Thursday, July 23, 2015

Thoughts about Tu Fu, Poems I-V

As I expected, you readers offered brilliant perceptions about the Tu Fu poems. Of course, David's point is important--that "a lot of that is Mr. Rexroth's art"--and there are places where Mr. Rexroth's art seems to be too much Rexroth and not enough Tu Fu. As David says, occasionally in these poems we feel "someone with a light touch suddenly banging the keys."

Nonetheless, Thomas catches at something vital in these pieces:
Building on Carlene’s wonderfully articulated description of the relations between the internal and external, I just would add that what seems so striking to me is, while there definitely is the resonance between the two, we see so little of that internal world (and when we do, it’s empty!). Unlike the Romantic inner and outer natures of Coleridge and Wordsworth, Tu Fu denies us the explicit articulation of the linkage between the two. Any connection between the inner feeling of the I and the dew on the lute strings is completely implicit, not explicit. And the external seems to dominate in the poems—I would say threatens to overwhelm the I, but that language is too forceful, too menacing. IV maybe best enacts this, but even V in the image of the figure walking through fields seems tiny in comparison, perhaps because of the “dust of the dead” that feels more vast.
"The external seems to dominate in the poems--I would say threatens to overwhelm the I." To me, this captures the essence of these poems . . . and explains, in part, why they transcend mere personal anecdote.

DiTa (who is a marvelously skilled poet, by the way) remarks, "I seldom use 'I' in a poem, feeling it is too intimate. This for me is a challenge to be 'up-front' in my poems. I want to speak to the heart. Maybe Tu Fu has the answer." Here DiTa speaks to something that also concerns me as a poet: am I writing a poem that is just about the small world of me, or does my writing use the small world of me as a way to touch on larger tragedies, ambiguities, hopes?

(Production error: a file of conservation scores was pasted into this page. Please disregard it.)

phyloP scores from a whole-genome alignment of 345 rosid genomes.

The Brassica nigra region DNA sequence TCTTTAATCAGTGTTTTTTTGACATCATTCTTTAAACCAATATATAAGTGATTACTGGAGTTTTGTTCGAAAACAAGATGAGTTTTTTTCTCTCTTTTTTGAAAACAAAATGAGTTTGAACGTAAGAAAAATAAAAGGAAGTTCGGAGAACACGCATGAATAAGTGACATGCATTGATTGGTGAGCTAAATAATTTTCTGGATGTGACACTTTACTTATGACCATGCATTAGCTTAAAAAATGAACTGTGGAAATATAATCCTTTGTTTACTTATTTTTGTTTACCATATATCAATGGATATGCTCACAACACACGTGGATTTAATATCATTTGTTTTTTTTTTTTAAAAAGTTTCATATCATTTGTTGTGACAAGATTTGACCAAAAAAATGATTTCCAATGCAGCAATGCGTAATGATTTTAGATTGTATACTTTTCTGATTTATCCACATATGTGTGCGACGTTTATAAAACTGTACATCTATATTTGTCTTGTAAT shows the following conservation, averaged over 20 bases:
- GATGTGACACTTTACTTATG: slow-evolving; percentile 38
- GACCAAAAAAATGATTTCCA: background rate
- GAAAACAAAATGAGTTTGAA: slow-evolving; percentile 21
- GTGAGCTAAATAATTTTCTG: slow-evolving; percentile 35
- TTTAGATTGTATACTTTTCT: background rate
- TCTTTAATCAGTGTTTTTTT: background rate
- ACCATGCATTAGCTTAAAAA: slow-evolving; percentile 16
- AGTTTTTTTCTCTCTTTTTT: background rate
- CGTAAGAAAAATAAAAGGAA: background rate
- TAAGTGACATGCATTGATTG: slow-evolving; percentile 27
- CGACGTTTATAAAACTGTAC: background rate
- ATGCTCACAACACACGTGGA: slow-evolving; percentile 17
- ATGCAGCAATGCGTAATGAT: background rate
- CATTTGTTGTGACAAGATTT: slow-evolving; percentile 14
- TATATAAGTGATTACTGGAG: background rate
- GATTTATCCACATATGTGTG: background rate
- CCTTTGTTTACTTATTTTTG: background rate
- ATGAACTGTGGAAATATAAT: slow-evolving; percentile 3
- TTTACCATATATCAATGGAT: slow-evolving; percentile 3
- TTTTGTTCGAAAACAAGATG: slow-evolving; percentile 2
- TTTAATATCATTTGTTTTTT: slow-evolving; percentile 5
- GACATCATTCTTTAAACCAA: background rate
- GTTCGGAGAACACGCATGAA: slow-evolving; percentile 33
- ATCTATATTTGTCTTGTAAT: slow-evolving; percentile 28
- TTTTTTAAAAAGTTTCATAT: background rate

Carlene notes that "poems [often] stay too rooted in one landscape or the other; [Tu Fu's] paralleling of internal and external experiences makes the poem seem both personal and universal." Ruth writes that "the I is both participating and observing." I think this is how Tu Fu (via Rexroth) overcomes that poisonous suck of the "I I I I I!!" voice that DiTa and I both fear.

I asked you to look at how the endings differ from the body of the poems. Often the poems end on an image of departure, or an opening landscape, or natural chaos:
Poem I: "I think of my little boat, / And long to be on my way." 
Poem II: "The way back forgotten, hidden / Away, I become like you, / An empty boat, floating, adrift." 
Poem III: "Life whirls past like drunken wildfire."
These are not endings in the sense of closing a neat door on the poem but endings that open the poem into a world beyond poetry. And yet the body of these poems are filled with particular, individual details about the I and his surroundings: "green wine bottles," "the sound of chopping wood," "I am sleepless in the glow and shadow of the lamplight." What draws is me is the way in which Tu Fu/Rexroth balances these particularities against the powerful forces of that wordless beyond.

As I writer, I think what I want to begin to learn from these poems is (1) the bravery of saying, "I am here," and then patiently and economically creating that "here"; and (2) the bravery of saying, "Around me is a world that does not know me or need to know me."

 Please do leave your reactions to my thoughts in the comments, but let's also move on to the next ten poems: VI through XVI.

1 comment:

David (n of 49) said...

'(1) the bravery of saying, "I am here," and then patiently and economically creating that "here"; and (2) the bravery of saying, "Around me is a world that does not know me or need to know me."' What a great rendering.